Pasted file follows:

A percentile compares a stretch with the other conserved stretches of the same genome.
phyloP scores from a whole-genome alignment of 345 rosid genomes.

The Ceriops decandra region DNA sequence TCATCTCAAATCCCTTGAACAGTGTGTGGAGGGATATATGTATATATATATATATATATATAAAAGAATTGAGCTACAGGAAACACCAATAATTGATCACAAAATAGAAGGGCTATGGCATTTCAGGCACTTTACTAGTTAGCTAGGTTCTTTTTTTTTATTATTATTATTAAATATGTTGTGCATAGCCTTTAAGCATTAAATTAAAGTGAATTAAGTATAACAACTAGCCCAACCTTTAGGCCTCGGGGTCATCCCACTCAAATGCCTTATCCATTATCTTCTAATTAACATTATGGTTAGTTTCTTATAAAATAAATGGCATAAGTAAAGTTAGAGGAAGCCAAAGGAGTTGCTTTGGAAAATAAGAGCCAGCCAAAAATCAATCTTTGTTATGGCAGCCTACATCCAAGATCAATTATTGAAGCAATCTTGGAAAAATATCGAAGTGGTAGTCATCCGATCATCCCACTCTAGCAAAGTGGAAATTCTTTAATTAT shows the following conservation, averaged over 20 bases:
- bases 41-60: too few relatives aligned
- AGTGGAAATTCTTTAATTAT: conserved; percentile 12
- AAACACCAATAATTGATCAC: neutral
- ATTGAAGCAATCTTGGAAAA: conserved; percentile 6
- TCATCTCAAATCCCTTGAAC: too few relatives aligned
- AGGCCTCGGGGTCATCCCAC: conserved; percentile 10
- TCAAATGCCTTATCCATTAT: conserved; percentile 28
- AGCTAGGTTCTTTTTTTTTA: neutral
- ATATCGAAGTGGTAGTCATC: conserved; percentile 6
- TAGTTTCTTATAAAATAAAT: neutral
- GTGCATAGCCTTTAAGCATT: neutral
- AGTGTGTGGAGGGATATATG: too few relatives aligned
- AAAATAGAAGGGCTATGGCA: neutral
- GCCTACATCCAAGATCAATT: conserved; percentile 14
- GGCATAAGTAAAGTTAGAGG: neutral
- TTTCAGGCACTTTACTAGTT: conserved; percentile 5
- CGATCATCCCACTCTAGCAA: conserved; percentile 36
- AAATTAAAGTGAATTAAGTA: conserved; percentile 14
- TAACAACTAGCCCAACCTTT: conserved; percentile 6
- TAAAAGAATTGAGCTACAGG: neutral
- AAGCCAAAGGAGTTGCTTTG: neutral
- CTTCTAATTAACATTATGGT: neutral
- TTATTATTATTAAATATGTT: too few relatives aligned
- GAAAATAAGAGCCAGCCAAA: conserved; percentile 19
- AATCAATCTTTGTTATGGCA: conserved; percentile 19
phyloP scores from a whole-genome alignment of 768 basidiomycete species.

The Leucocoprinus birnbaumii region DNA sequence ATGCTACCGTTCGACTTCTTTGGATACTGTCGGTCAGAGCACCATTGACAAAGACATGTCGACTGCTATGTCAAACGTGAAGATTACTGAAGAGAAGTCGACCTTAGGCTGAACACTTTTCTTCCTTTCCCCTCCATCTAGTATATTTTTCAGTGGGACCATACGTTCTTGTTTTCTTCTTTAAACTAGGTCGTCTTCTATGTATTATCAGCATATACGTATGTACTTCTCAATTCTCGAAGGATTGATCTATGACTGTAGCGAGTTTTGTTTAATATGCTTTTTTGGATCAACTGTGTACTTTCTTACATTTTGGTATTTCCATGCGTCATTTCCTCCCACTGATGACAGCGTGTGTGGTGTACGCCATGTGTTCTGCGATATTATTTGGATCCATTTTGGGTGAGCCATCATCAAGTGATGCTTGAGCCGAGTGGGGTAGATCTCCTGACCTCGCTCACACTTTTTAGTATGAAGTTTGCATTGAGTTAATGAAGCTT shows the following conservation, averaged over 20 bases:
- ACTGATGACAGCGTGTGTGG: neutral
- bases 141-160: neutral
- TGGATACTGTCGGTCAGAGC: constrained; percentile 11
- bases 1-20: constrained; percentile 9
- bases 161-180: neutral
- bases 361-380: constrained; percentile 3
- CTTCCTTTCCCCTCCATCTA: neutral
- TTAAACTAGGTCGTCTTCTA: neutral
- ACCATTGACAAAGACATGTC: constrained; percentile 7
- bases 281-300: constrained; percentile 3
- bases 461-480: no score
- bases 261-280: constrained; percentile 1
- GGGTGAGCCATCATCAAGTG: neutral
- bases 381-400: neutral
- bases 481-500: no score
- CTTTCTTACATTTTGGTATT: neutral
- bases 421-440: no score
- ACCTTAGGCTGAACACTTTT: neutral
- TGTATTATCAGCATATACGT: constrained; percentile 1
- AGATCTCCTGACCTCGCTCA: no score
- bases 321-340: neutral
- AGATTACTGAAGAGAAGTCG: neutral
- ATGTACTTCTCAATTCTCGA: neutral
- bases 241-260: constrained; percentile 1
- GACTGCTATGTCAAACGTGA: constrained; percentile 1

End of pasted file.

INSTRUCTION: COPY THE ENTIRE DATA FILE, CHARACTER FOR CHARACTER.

A percentile compares a stretch with the other conserved stretches of the same genome.
phyloP scores from a whole-genome alignment of 345 rosid genomes.

The Ceriops decandra region DNA sequence TCATCTCAAATCCCTTGAACAGTGTGTGGAGGGATATATGTATATATATATATATATATATAAAAGAATTGAGCTACAGGAAACACCAATAATTGATCACAAAATAGAAGGGCTATGGCATTTCAGGCACTTTACTAGTTAGCTAGGTTCTTTTTTTTTATTATTATTATTAAATATGTTGTGCATAGCCTTTAAGCATTAAATTAAAGTGAATTAAGTATAACAACTAGCCCAACCTTTAGGCCTCGGGGTCATCCCACTCAAATGCCTTATCCATTATCTTCTAATTAACATTATGGTTAGTTTCTTATAAAATAAATGGCATAAGTAAAGTTAGAGGAAGCCAAAGGAGTTGCTTTGGAAAATAAGAGCCAGCCAAAAATCAATCTTTGTTATGGCAGCCTACATCCAAGATCAATTATTGAAGCAATCTTGGAAAAATATCGAAGTGGTAGTCATCCGATCATCCCACTCTAGCAAAGTGGAAATTCTTTAATTAT shows the following conservation, averaged over 20 bases:
- bases 41-60: too few relatives aligned
- AGTGGAAATTCTTTAATTAT: conserved; percentile 12
- AAACACCAATAATTGATCAC: neutral
- ATTGAAGCAATCTTGGAAAA: conserved; percentile 6
- TCATCTCAAATCCCTTGAAC: too few relatives aligned
- AGGCCTCGGGGTCATCCCAC: conserved; percentile 10
- TCAAATGCCTTATCCATTAT: conserved; percentile 28
- AGCTAGGTTCTTTTTTTTTA: neutral
- ATATCGAAGTGGTAGTCATC: conserved; percentile 6
- TAGTTTCTTATAAAATAAAT: neutral
- GTGCATAGCCTTTAAGCATT: neutral
- AGTGTGTGGAGGGATATATG: too few relatives aligned
- AAAATAGAAGGGCTATGGCA: neutral
- GCCTACATCCAAGATCAATT: conserved; percentile 14
- GGCATAAGTAAAGTTAGAGG: neutral
- TTTCAGGCACTTTACTAGTT: conserved; percentile 5
- CGATCATCCCACTCTAGCAA: conserved; percentile 36
- AAATTAAAGTGAATTAAGTA: conserved; percentile 14
- TAACAACTAGCCCAACCTTT: conserved; percentile 6
- TAAAAGAATTGAGCTACAGG: neutral
- AAGCCAAAGGAGTTGCTTTG: neutral
- CTTCTAATTAACATTATGGT: neutral
- TTATTATTATTAAATATGTT: too few relatives aligned
- GAAAATAAGAGCCAGCCAAA: conserved; percentile 19
- AATCAATCTTTGTTATGGCA: conserved; percentile 19
phyloP scores from a whole-genome alignment of 768 basidiomycete species.

The Leucocoprinus birnbaumii region DNA sequence ATGCTACCGTTCGACTTCTTTGGATACTGTCGGTCAGAGCACCATTGACAAAGACATGTCGACTGCTATGTCAAACGTGAAGATTACTGAAGAGAAGTCGACCTTAGGCTGAACACTTTTCTTCCTTTCCCCTCCATCTAGTATATTTTTCAGTGGGACCATACGTTCTTGTTTTCTTCTTTAAACTAGGTCGTCTTCTATGTATTATCAGCATATACGTATGTACTTCTCAATTCTCGAAGGATTGATCTATGACTGTAGCGAGTTTTGTTTAATATGCTTTTTTGGATCAACTGTGTACTTTCTTACATTTTGGTATTTCCATGCGTCATTTCCTCCCACTGATGACAGCGTGTGTGGTGTACGCCATGTGTTCTGCGATATTATTTGGATCCATTTTGGGTGAGCCATCATCAAGTGATGCTTGAGCCGAGTGGGGTAGATCTCCTGACCTCGCTCACACTTTTTAGTATGAAGTTTGCATTGAGTTAATGAAGCTT shows the following conservation, averaged over 20 bases:
- ACTGATGACAGCGTGTGTGG: neutral
- bases 141-160: neutral
- TGGATACTGTCGGTCAGAGC: constrained; percentile 11
- bases 1-20: constrained; percentile 9
- bases 161-180: neutral
- bases 361-380: constrained; percentile 3
- CTTCCTTTCCCCTCCATCTA: neutral
- TTAAACTAGGTCGTCTTCTA: neutral
- ACCATTGACAAAGACATGTC: constrained; percentile 7
- bases 281-300: constrained; percentile 3
- bases 461-480: no score
- bases 261-280: constrained; percentile 1
- GGGTGAGCCATCATCAAGTG: neutral
- bases 381-400: neutral
- bases 481-500: no score
- CTTTCTTACATTTTGGTATT: neutral
- bases 421-440: no score
- ACCTTAGGCTGAACACTTTT: neutral
- TGTATTATCAGCATATACGT: constrained; percentile 1
- AGATCTCCTGACCTCGCTCA: no score
- bases 321-340: neutral
- AGATTACTGAAGAGAAGTCG: neutral
- ATGTACTTCTCAATTCTCGA: neutral
- bases 241-260: constrained; percentile 1
- GACTGCTATGTCAAACGTGA: constrained; percentile 1